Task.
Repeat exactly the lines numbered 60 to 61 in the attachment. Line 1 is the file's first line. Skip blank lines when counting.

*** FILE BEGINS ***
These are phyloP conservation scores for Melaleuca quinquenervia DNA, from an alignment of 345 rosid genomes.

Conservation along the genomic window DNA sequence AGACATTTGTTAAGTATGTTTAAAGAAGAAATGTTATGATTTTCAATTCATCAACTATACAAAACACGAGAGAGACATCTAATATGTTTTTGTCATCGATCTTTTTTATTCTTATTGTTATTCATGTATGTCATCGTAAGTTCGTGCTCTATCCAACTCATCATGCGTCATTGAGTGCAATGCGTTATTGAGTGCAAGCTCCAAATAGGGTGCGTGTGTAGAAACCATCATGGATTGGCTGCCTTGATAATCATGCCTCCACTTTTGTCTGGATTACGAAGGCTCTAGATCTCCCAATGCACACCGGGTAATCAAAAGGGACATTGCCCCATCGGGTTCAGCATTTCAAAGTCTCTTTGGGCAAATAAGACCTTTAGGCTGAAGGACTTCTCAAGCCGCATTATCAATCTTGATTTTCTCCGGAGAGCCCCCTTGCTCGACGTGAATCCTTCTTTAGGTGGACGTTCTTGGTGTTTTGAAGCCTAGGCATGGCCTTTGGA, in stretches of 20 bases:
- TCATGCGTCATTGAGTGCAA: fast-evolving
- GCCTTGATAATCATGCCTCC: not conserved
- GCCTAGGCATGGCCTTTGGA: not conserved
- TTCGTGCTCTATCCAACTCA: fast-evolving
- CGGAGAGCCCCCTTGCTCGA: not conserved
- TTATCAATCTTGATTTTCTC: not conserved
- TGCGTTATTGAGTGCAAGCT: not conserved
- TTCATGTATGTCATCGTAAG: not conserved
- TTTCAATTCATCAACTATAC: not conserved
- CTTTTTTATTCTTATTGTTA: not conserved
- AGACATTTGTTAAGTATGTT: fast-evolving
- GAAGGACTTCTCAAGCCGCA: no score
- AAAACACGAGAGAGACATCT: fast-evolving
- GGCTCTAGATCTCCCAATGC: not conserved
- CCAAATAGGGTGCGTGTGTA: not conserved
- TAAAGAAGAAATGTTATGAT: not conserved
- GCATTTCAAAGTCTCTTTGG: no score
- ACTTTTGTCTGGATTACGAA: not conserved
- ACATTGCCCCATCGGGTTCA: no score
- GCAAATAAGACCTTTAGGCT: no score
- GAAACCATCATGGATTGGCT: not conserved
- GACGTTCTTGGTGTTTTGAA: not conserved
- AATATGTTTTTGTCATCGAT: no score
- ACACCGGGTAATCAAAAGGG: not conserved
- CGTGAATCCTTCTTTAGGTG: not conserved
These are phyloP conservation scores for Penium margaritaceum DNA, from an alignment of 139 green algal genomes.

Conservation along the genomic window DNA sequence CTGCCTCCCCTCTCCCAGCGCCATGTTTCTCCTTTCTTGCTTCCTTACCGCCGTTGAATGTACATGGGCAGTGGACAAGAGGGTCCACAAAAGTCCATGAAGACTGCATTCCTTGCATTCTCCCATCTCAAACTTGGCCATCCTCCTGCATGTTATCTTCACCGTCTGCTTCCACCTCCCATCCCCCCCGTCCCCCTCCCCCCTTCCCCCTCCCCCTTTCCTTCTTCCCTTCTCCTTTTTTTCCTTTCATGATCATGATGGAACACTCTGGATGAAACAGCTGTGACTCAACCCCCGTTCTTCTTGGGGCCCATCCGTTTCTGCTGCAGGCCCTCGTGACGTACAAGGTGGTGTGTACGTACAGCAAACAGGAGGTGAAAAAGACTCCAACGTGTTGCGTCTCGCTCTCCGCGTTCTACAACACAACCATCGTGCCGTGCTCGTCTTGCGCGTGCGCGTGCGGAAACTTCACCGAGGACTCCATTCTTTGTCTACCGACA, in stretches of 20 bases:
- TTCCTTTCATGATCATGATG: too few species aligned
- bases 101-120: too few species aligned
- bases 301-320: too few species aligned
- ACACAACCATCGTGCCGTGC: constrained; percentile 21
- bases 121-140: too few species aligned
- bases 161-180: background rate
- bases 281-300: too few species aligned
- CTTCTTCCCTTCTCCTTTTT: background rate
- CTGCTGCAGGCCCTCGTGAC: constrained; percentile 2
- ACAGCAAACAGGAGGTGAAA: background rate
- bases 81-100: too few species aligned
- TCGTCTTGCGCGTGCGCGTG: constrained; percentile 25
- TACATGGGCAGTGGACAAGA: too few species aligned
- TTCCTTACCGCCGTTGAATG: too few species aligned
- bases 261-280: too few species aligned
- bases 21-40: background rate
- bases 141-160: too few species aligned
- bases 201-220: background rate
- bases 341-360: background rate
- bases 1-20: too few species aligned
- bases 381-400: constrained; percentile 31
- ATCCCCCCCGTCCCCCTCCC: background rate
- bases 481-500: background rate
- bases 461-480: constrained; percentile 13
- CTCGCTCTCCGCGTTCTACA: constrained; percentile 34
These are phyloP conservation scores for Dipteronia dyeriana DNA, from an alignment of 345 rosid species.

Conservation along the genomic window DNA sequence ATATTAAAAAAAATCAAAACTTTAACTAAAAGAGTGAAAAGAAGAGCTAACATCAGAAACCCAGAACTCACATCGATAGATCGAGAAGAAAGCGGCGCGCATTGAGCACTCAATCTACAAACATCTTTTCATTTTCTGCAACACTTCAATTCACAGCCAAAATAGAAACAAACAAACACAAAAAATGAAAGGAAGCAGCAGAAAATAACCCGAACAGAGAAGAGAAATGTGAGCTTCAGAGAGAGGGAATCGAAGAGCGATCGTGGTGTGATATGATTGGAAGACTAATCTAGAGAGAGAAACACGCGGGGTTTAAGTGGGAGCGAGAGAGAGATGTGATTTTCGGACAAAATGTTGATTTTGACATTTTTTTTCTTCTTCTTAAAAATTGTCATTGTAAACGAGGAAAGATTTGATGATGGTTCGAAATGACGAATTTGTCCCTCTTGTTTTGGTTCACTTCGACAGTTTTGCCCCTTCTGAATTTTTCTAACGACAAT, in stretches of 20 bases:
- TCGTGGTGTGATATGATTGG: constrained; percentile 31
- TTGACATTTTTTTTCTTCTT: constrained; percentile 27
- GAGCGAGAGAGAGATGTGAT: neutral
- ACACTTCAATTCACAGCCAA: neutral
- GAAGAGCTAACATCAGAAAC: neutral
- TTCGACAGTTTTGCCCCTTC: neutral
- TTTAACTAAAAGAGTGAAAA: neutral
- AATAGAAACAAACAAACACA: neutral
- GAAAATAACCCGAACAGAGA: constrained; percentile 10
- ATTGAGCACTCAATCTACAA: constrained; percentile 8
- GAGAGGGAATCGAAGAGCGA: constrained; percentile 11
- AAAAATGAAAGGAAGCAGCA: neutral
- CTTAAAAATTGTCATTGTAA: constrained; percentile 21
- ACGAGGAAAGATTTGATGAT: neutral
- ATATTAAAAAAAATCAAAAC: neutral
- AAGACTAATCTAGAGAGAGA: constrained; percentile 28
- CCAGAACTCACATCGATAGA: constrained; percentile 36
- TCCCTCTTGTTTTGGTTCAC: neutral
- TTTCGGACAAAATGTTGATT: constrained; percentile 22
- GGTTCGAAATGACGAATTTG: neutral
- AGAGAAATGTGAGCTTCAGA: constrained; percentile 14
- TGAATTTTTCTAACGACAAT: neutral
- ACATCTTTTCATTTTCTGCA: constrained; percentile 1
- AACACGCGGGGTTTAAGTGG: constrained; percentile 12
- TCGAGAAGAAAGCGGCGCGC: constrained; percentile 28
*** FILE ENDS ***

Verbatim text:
- ACACTTCAATTCACAGCCAA: neutral
- GAAGAGCTAACATCAGAAAC: neutral